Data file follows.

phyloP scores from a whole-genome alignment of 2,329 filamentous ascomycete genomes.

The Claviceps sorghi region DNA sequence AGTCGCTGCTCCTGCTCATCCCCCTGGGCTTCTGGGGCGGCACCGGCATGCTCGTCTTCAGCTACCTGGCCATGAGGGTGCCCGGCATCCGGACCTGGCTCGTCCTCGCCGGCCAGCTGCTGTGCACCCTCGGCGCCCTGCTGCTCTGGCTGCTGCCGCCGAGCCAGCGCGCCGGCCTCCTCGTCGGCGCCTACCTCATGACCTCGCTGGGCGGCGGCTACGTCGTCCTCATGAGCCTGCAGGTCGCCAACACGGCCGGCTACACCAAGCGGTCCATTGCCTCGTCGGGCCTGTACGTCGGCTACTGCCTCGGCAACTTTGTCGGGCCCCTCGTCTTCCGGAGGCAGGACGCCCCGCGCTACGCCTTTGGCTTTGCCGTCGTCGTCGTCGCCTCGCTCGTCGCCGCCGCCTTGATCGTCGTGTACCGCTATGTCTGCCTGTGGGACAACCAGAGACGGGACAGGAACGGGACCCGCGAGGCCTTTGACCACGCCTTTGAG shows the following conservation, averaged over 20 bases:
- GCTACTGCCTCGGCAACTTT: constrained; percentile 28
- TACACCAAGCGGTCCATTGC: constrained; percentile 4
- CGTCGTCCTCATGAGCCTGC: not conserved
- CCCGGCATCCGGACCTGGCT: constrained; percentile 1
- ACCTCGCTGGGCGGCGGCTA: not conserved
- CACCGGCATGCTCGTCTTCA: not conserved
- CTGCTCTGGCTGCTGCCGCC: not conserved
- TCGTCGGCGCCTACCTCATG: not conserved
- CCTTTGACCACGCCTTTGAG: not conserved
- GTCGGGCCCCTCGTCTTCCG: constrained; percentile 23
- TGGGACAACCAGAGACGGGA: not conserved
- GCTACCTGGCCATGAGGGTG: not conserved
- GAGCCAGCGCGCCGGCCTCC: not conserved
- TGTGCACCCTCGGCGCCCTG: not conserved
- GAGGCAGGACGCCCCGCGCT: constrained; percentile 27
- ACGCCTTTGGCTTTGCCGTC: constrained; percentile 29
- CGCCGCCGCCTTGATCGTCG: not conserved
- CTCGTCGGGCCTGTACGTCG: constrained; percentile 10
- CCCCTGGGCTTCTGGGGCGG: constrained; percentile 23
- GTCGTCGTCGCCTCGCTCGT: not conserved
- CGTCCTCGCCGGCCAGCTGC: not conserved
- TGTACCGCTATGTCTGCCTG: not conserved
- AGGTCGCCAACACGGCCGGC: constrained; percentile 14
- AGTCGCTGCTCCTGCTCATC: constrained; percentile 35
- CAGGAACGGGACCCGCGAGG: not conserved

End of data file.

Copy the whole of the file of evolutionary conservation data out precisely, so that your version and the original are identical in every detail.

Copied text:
phyloP scores from a whole-genome alignment of 2,329 filamentous ascomycete genomes.

The Claviceps sorghi region DNA sequence AGTCGCTGCTCCTGCTCATCCCCCTGGGCTTCTGGGGCGGCACCGGCATGCTCGTCTTCAGCTACCTGGCCATGAGGGTGCCCGGCATCCGGACCTGGCTCGTCCTCGCCGGCCAGCTGCTGTGCACCCTCGGCGCCCTGCTGCTCTGGCTGCTGCCGCCGAGCCAGCGCGCCGGCCTCCTCGTCGGCGCCTACCTCATGACCTCGCTGGGCGGCGGCTACGTCGTCCTCATGAGCCTGCAGGTCGCCAACACGGCCGGCTACACCAAGCGGTCCATTGCCTCGTCGGGCCTGTACGTCGGCTACTGCCTCGGCAACTTTGTCGGGCCCCTCGTCTTCCGGAGGCAGGACGCCCCGCGCTACGCCTTTGGCTTTGCCGTCGTCGTCGTCGCCTCGCTCGTCGCCGCCGCCTTGATCGTCGTGTACCGCTATGTCTGCCTGTGGGACAACCAGAGACGGGACAGGAACGGGACCCGCGAGGCCTTTGACCACGCCTTTGAG shows the following conservation, averaged over 20 bases:
- GCTACTGCCTCGGCAACTTT: constrained; percentile 28
- TACACCAAGCGGTCCATTGC: constrained; percentile 4
- CGTCGTCCTCATGAGCCTGC: not conserved
- CCCGGCATCCGGACCTGGCT: constrained; percentile 1
- ACCTCGCTGGGCGGCGGCTA: not conserved
- CACCGGCATGCTCGTCTTCA: not conserved
- CTGCTCTGGCTGCTGCCGCC: not conserved
- TCGTCGGCGCCTACCTCATG: not conserved
- CCTTTGACCACGCCTTTGAG: not conserved
- GTCGGGCCCCTCGTCTTCCG: constrained; percentile 23
- TGGGACAACCAGAGACGGGA: not conserved
- GCTACCTGGCCATGAGGGTG: not conserved
- GAGCCAGCGCGCCGGCCTCC: not conserved
- TGTGCACCCTCGGCGCCCTG: not conserved
- GAGGCAGGACGCCCCGCGCT: constrained; percentile 27
- ACGCCTTTGGCTTTGCCGTC: constrained; percentile 29
- CGCCGCCGCCTTGATCGTCG: not conserved
- CTCGTCGGGCCTGTACGTCG: constrained; percentile 10
- CCCCTGGGCTTCTGGGGCGG: constrained; percentile 23
- GTCGTCGTCGCCTCGCTCGT: not conserved
- CGTCCTCGCCGGCCAGCTGC: not conserved
- TGTACCGCTATGTCTGCCTG: not conserved
- AGGTCGCCAACACGGCCGGC: constrained; percentile 14
- AGTCGCTGCTCCTGCTCATC: constrained; percentile 35
- CAGGAACGGGACCCGCGAGG: not conserved